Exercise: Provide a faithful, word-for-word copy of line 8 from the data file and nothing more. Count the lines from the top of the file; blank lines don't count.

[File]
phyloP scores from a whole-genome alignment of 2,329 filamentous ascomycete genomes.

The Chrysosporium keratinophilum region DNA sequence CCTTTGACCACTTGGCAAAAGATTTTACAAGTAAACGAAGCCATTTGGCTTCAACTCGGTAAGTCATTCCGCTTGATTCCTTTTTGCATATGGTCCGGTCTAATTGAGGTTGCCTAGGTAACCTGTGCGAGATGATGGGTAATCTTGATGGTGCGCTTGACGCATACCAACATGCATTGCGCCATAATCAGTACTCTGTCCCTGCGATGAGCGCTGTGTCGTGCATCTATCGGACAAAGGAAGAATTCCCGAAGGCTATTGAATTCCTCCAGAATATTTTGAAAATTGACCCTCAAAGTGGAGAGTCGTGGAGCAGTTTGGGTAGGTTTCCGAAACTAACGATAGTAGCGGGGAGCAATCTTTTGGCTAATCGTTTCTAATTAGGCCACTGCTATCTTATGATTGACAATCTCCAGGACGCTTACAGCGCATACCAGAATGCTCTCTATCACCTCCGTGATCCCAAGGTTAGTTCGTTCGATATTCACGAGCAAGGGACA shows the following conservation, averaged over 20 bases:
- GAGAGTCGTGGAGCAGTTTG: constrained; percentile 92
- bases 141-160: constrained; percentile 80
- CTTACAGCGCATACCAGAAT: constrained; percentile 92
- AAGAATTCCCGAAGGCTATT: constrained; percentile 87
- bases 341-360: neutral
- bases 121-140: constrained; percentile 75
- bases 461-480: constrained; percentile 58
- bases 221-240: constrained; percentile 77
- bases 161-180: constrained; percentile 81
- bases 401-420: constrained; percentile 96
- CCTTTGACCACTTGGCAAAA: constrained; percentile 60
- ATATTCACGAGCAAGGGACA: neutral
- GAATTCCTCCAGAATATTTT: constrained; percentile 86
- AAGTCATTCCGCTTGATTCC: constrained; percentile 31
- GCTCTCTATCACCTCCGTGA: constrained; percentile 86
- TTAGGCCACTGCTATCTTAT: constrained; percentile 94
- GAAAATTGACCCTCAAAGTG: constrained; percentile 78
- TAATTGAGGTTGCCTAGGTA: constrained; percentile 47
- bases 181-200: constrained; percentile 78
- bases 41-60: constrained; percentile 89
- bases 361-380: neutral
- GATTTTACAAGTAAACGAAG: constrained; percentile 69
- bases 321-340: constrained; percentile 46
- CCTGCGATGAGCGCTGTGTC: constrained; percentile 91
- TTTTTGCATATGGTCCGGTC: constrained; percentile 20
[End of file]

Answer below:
- bases 121-140: constrained; percentile 75